Florence is beautiful any time of year but I especially love it when all of the Christmas lights are up. The streets are all strung with lights and there is always a tree in the principal piazzas. I especially love all of the decorations in stores. Everything feels very festive and the whole town shut down from December 24 to January 6, after the feast day of the Epiphany, locally known as La Befana.
The Italians have a saying, “Natale con i tuoi, Pasqua dove vuoi” which translates into stay at home with your relatives for Christmas and go anywhere you want for Easter. No one travels more than the Italians largely because most have six weeks of holiday. For Christmas though everyone tries to stay at home. Many leave the next day, December 26 or December 27 either for Ski locals or warmer climes. In some towns, Christmas is celebrated on December 13, Santa Lucia, but in most it is celebrated on December 24 and 25.
Here I am making homemade ravioli with friends in Florence but not for Christmas when Tortelli in Brodo are usually the pasta of the day. This dish is not from Tuscany but everyone always eats it then. One part of the Christmas meal that is very Tuscan are the Crostini con Fegato, not my favorite dish, but a necessary one. The meal continues with a roast, side dishes and then a parade of desserts, again, many from other parts of Italy. One very Tuscan tradition though is the Vin Santo.
Vin Santo is made from dried grapes that spend time in small barrels called carratelli. These pictures were taken at Castello di Poppiano.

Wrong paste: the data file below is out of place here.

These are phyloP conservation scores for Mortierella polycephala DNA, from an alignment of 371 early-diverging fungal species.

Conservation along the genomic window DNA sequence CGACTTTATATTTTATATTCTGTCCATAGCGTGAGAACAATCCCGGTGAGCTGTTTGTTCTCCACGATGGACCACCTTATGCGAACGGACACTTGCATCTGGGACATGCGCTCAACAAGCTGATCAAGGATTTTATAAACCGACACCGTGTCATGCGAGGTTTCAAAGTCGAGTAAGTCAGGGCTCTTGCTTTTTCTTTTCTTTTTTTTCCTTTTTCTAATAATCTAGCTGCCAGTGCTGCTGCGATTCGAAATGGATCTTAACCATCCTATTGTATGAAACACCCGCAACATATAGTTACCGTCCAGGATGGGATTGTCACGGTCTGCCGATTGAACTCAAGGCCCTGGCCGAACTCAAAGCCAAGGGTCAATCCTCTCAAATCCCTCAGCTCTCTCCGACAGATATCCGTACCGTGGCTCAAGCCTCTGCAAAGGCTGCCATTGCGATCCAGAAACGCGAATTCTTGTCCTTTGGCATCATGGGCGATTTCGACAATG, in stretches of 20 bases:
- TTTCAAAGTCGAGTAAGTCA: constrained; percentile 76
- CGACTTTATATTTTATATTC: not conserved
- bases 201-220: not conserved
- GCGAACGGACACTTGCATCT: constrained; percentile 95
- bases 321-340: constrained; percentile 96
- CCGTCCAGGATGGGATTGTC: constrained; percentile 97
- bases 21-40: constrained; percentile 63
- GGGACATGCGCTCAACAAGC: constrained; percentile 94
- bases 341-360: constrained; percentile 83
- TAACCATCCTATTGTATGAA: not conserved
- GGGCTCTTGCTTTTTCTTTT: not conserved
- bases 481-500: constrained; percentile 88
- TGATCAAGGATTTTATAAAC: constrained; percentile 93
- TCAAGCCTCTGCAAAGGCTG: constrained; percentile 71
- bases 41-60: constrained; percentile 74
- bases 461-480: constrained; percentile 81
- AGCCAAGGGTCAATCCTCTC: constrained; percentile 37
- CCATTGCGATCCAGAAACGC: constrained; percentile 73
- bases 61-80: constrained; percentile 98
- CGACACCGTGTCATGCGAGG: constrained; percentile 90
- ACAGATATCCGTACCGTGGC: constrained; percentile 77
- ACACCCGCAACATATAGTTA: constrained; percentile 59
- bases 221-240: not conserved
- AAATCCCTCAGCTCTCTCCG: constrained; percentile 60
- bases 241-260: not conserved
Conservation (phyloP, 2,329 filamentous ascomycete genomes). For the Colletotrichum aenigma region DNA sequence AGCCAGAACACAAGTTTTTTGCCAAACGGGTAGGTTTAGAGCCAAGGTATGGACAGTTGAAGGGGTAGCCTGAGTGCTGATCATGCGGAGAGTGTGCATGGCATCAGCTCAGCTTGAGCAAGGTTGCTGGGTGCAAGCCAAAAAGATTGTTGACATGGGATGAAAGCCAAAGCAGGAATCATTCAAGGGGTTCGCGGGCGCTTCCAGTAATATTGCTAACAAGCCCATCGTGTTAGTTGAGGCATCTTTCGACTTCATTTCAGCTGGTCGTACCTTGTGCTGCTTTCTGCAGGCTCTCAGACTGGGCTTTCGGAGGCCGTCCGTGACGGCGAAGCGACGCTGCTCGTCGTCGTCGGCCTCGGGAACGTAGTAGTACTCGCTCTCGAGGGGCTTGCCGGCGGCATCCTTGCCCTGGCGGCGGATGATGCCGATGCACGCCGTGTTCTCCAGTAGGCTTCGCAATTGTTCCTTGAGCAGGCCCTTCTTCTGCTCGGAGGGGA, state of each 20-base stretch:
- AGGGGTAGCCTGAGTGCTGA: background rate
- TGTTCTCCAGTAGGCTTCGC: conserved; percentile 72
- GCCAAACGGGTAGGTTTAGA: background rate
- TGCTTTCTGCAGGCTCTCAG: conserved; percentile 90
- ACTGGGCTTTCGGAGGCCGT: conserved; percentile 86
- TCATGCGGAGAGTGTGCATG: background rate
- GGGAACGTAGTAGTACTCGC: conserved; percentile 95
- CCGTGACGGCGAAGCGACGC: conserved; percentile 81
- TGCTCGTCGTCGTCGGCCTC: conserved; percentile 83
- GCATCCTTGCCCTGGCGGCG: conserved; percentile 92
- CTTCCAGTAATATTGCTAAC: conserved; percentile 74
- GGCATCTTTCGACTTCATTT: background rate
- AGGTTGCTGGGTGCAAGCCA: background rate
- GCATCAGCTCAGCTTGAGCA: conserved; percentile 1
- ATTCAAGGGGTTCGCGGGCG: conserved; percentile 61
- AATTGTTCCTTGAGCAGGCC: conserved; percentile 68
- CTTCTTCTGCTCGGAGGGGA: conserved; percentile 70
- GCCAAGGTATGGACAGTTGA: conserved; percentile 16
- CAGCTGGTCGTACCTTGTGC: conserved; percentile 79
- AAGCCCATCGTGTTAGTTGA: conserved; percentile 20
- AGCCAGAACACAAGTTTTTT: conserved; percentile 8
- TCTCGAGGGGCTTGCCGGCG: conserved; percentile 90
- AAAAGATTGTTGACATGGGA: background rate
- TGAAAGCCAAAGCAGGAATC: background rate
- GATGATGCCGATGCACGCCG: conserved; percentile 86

I love Vin Santo, both the traditional version and Occhio di Pernice which comes from Sangiovese grapes and is much rarer.
On my table I always have a bottle of Susanna Crociani’s Vin Santo, a family favorite.
With the Vin Santo, everyone dips their cantucci, the Tuscan biscotto par excellence. I have spent many a Christmas in Tuscany and it has always been an all day affair. A huge lunch, lots of games of cards, more eating and maybe a walk between lunch and dinner. I once sat at the table for 12 hours but that was in Rome. All told, Christmas in Florence is magical and nowhere do I prefer to wait for Babbo Natale than on the banks of the Arno.
However you celebrate your Christmas we’ll have lots to share on how Christmas is celebrated throughout all of Italy so don’t miss it! Here is a preview of what’s to come this Saturday December 3rd. Join us for a live Twitter chat this Saturday at #ItalianFWT 11am EST.
Vino Travels -Christmas in Molise
Feast on History – Feast of the Seven Fishes in Italy: Myth or Tradition
Culinary Adventures of Camilla – Biscotti di Castagne + Vin Santo Dei Chianti
Avvinare – A Florentine Christmas
L’Occasion – 5 Italian Christmas Dishes and Wine Pairings
The Wining Hour – A Venetian Holiday: Wine, Food,Tradition
The Wine Predator – Italian Holiday Traditions Adapted to CAlifornia Conditions: 3 dishes with wine
Your article made me wish I were there now! I love Florence and the whole Tuscan region.
Thanks so much commenting. I know I miss Florence all the time. Susannah
It’s so inspiring to learn what other families do to celebrate the holidays. Especially when it is delicious! Cheers to you and yours!
Lovely note Jill thanks.happy holidays to you and your family as well.
I use to sell the Crociani Vino Nobile, but never had the vin santo. Have always wanted to try the Occhio di Pernice in Italy. I’ve done 4 hours for our wedding at the table, but 12 hours. Those Italians know how to eat.
It was a marathon! It always stands out in my memory…